The Court of Appeal in Lagos on Tuesday ruled that the Federal Inland Revenue Service (FIRS) was right in its assessment of an additional $6.97 million (about N1.24 billion) as tax against Halliburton Energy Services Nigeria Limited (HESNL).
The Service had raised an additional tax assessment against HESNL for year 1996 to 1999.
But displeased with the FIRS decision, Halliburton filed a complaint before the defunct Body of Appeal Commissioner, which upheld the revenue agency’s decision.
Still dissatisfied, HESNL approached the Federal High Court, which quashed the Body’s decision and ordered FIRS to refund the said amount to Halliburton.
But FIRS headed to the Court of Appeal to challenge the order of the High Court.
The appellate court, in its unanimous decision by three justices, ruled that the Service was empowered by law to assess the income not disclosed earlier.
The additional assessment arose from contract transactions between Halliburton West African Limited, a foreign/non-resident company incorporated in Cayman Islands, and its affiliate operating in Nigeria, under the entity called Halliburton Energy Services Nigeria Limited, (HESNL).
The two companies agreed that Halliburton would obtain contracts from third parties in Nigeria for execution by HESNL, with billing for contracts made in U.S. dollars.
FIRS taxed additional income in U.S. dollars derived by Halliburton West African Limited, to the tune of $6.97million, for the years 1996 to 1999.
The Body of Appeal Commissioners assented to FIRS additional assessment, though the Federal High court voided the assessment, compelling the FIRS to head for the Appeal court.
Citing Section 26 of CITA (Companies Income Tax Act, and other decided cases, Justice Joseph Shagbaor Ikyegh noted that the FIRS was right to have assessed tax on the income of the respondent (Haliburton West Africa).
“By making additional assessment to tax of the declared income of the respondent (Halliburton West Africa Limited), subsequently found out by the appellant (FIRS), the appellant cannot be accused of revisiting or taxing over again, the initial income that was earlier taxed as to amount to double taxation.
Justice Ikyegh ruled, “what the appellant (FIRS) assessed to tax was the income omitted to be submitted or declared to the appellant (FIRS) by the respondent in the original assessment occasioned by the respondent (Halliburton)’s non-disclosure at the material time of the original assessment to tax.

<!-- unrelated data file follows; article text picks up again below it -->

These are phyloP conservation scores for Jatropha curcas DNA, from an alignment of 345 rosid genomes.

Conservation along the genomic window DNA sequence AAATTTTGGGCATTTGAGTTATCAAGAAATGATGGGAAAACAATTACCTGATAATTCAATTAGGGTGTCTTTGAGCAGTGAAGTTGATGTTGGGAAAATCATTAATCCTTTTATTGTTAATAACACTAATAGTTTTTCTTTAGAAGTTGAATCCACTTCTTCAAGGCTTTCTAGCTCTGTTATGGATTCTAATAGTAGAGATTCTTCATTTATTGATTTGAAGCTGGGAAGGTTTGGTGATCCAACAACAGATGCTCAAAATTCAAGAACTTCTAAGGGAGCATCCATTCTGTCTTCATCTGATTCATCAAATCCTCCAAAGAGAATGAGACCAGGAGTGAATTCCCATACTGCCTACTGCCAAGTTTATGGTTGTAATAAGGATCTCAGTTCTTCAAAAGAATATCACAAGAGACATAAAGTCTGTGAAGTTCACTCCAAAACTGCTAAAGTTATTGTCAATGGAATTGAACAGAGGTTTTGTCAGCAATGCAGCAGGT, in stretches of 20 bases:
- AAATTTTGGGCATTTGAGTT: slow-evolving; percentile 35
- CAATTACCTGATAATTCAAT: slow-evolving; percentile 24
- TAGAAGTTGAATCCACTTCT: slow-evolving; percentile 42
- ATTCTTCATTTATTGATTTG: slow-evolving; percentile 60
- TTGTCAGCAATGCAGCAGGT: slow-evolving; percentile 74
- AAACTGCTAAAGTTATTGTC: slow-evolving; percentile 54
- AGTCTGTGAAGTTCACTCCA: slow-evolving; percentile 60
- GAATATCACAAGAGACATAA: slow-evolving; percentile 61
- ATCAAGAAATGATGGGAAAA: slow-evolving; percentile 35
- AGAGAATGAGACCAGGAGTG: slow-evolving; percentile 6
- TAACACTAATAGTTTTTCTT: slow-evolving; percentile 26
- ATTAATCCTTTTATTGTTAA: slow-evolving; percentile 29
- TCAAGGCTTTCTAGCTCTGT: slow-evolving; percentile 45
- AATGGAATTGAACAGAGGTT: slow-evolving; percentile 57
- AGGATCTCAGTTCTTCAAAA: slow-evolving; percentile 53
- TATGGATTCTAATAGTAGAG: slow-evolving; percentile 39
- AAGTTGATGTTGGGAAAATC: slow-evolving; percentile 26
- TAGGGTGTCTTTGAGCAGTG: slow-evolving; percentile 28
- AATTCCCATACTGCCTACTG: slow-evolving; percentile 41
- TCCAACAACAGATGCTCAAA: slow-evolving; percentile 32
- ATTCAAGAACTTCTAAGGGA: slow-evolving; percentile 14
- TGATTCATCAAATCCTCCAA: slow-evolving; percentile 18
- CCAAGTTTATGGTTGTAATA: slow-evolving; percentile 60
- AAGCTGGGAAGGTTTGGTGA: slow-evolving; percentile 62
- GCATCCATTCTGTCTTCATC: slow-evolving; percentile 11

“Put in another way, it was the undeclared income subsequently discovered by the appellant (FIRS) through tax audit that was taxed which is covered by the supervening Section 26 (3) of CITA. It was not a case of taxing twice the same income or asset or a situation tax was levied on an income that had already been taxed.”
Justice Ikyegh rejected Halliburton West Africa’s claim that taxing its parent company’s undeclared income after having taxed HESNL (the subsidiary) amounted to double taxation.
Rather, the appeal court held that: “A company not registered in Nigeria, but derives income from a transaction in Nigeria through its affiliates, or subsidiary cannot, in my modest opinion, dispute assessment to tax on the profit or income it remits to the subsidiary as the subsidiary’s share of the income from the transaction.
The foreign company, though not registered in Nigeria, is deemed to have generated income in Nigeria by the transaction done in Nigeria.
The Judges said the tax authority is thus concerned essentially with and targets only the income made or deemed to have been made on Nigerian soil from any transaction conducted within Nigeria, as was the case here.
“I do not see double taxation here. It would have been double taxation if the same (respondent and its subsidiary: HESNL) were taxed twice on the same income, which was not the case here.
Continuing, Justice Ikyegh, who read the lead judgment said: “Some of the points argued on the cross-appeal, though well taken, do not have the significant effect of altering the decision of the Body, as they do not affect the core issue of the liability to tax of the cross-appellant which was properly settled by the Body.”
Also, Justice Yargata Nimpar, in his consenting judgment agreed that the judgment adequately covered the complex issues formulated for determination.
“Let me just add that when a taxpayer does not make full disclosure of its income, the part kept away when discovered must be taxed by the authorities. The appellant rightly, and as empowered by the law assessed the income not disclosed earlier.
“The lead judgment covered the field leaving no room for me to make any useful additions. I too allow the appeal and dismiss the cross appeal. I also abide by the orders made therein,’’ he said.
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